The donnish shadow chancellor may look most at home surrounded by dusty tomes, but he's all for rewriting the book when it comes to the civil service. He talks to us about modernisation, decentralisation and, er, oysters.
Oliver Letwin has emerged as a vital cog in a Conservative party machine that, after much coughing and spluttering, has finally whirred into life. Whether you put it down to the government's U-turn on the European constitution referendum, the resignation of Home Office minister Beverley Hughes or the Tories' attack on inefficiency in the public sector, the opposition is at last scoring points over the once all-powerful and dominant New Labour. When shown a recent Building column penned by former Tory party chairman Alistair McAlpine predicting a victory for the Conservatives in the next general election, the shadow chancellor's response is telling: "It's the first time in 10 years there's been a serious chance of that."

Letwin, who rose to his current position with the accession of Michael Howard to the party leadership, exudes an intellectual gravitas that has rarely been detected in the Tory party, or Westminster generally, in recent years. Step into his parliamentary office and you could be forgiven for believing you were in a university lecturer's room preparing to discuss Berkeleian metaphysics or the great novels of the Victorian period. The rather cramped, dark and fusty room deep in the bowels of the House of Commons is clearly far more suitable for Letwin than a shiny glass-flanked office in nearby Portcullis House.

The 47-year-old Letwin is appropriately donnish in attitude throughout the interview, taking his time to construct long and cogently argued sentences and giving the impression that he actually thinks about the questions asked rather than offering well-honed, pat responses. Polite and well spoken, he also displays a sharpness that has been recently embarrassing the normally statesmanlike chancellor, Gordon Brown.

He had little difficulty cutting to shreds this interviewer's opinions on why the troubled channel tunnel operator Eurotunnel should receive a government hand-out. And although he can appear a bit smug and has been prone to the occasional gaffe – he once declared he would rather beg than send his children to a local comprehensive school – his approach of actually agreeing with government policy if he feels it is right is quite refreshing.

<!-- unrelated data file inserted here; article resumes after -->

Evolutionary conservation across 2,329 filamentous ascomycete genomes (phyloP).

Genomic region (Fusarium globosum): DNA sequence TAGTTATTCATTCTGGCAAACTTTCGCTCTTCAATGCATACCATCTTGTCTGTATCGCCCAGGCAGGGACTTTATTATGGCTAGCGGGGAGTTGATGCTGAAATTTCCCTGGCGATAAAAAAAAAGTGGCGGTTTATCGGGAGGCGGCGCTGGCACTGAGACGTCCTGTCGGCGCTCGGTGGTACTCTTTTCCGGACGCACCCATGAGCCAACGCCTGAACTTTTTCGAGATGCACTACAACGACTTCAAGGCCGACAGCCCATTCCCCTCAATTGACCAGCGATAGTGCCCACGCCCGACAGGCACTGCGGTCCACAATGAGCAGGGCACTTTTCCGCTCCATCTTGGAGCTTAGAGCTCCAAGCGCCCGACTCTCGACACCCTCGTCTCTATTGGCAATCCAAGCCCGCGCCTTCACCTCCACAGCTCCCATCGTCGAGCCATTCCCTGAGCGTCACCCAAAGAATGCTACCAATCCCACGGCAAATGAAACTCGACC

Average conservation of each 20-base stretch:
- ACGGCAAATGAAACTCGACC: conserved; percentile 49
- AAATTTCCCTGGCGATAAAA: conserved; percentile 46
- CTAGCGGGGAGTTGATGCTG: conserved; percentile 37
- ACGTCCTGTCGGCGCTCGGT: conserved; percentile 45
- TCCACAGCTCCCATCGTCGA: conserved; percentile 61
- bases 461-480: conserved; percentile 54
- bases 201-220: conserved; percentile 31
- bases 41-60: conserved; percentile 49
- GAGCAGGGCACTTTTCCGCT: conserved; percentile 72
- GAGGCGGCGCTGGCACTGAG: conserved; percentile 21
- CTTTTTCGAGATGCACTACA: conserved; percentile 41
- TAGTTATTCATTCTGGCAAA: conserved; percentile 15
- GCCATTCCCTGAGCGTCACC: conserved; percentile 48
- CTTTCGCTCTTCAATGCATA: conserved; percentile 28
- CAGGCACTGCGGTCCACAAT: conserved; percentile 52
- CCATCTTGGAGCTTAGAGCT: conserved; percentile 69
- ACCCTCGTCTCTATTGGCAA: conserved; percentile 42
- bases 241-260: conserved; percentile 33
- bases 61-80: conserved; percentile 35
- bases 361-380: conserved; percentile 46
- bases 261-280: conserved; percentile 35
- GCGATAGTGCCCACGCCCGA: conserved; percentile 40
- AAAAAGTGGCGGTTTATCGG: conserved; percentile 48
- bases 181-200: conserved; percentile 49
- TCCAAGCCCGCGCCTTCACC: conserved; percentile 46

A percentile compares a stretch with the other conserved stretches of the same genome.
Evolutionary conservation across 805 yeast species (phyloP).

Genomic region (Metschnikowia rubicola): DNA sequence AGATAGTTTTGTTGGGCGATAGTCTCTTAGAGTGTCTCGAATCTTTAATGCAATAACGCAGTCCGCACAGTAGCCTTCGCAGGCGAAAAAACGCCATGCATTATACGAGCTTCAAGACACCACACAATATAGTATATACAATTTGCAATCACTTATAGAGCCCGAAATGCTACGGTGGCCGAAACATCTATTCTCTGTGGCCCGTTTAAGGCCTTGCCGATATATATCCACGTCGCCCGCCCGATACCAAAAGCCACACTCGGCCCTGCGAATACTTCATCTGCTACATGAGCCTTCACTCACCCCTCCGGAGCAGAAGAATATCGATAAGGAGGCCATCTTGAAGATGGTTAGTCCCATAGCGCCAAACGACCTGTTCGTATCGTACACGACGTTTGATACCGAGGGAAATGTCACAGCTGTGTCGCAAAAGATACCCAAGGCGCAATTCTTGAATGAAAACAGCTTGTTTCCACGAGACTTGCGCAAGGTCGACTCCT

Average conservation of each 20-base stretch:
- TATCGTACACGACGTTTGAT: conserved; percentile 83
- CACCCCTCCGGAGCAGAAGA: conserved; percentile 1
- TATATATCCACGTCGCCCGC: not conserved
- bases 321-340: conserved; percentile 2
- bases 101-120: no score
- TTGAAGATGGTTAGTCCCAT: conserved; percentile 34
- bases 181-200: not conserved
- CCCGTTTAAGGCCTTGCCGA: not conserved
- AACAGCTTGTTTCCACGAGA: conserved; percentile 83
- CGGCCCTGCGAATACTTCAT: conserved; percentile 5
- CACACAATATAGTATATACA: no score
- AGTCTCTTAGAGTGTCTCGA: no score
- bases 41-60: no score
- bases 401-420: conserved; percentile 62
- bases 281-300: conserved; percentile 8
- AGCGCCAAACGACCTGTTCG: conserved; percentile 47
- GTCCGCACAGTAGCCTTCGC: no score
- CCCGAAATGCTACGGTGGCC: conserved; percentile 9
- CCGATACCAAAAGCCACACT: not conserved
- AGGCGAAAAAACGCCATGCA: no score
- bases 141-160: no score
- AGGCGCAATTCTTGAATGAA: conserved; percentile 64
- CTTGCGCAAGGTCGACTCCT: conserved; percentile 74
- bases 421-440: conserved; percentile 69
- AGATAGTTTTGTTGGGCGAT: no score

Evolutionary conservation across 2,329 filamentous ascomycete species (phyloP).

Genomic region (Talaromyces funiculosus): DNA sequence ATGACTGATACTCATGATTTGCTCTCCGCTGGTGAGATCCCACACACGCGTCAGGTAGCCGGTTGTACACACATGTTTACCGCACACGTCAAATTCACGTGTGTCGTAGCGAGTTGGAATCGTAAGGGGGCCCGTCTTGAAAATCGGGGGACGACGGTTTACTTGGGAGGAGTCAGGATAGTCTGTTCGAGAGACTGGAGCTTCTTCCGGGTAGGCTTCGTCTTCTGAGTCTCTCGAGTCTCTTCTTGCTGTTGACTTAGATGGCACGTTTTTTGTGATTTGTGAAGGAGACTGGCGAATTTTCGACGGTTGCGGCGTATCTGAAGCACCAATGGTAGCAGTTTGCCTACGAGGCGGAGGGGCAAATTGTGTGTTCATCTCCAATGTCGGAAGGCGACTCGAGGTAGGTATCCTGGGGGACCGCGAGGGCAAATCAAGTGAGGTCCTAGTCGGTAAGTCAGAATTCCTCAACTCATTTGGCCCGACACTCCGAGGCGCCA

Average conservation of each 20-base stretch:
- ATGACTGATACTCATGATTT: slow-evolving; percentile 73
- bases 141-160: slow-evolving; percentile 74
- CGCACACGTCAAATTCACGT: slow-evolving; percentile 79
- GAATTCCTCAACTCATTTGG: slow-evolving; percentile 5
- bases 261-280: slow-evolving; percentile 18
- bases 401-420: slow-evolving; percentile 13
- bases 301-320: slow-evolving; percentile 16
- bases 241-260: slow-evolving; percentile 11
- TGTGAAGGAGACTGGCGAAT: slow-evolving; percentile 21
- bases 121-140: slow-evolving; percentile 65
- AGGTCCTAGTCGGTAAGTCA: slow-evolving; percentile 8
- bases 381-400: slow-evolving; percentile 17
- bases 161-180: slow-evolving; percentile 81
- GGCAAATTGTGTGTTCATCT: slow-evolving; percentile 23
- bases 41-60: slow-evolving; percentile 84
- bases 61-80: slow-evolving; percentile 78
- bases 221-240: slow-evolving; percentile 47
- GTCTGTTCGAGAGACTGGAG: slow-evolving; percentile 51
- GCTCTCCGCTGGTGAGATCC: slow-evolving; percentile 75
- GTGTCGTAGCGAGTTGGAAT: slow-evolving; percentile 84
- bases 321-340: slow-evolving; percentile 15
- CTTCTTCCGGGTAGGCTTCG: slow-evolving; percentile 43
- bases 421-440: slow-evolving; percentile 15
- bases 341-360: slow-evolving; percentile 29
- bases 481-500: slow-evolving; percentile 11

The huge Treasury apparatus and culture of targets has militated against effective delivery

We have heard the phrase joined-up government; in actual fact it’s an enormous spaghetti diagram

Letwin on ...

… the PFI
Is PFI value for money? I think that’s the wrong question … Where there is a genuine transfer of risk – the whole management has really been transferred to the private sector and the public sector has stopped trying to interfere – there will be a more timely and cost-effective product

… Treasury interference
There has been too much interference in the past six years … It was a bad mistake and one of the reasons why a great deal of tax raised has not improved delivery. The huge Treasury apparatus and culture of targets has militated against effective delivery

… procurement
There are about 100,000 people in Whitehall who are involved in procurement and buying. That’s an astonishing figure. I’d be surprised if our report didn’t recommend assembling a greater skills base in one place

…Gordon Brown and Tony Blair
The Treasury has tried to make policy on everything. It has led to the chancellor effectively being the prime minister and Blair being an unusual kind of foreign secretary

… the Civil Service
Departments need to act like well-functioning commercial operations … We need to create in-house something that’s a constant irritant in the oyster, which creates the pearl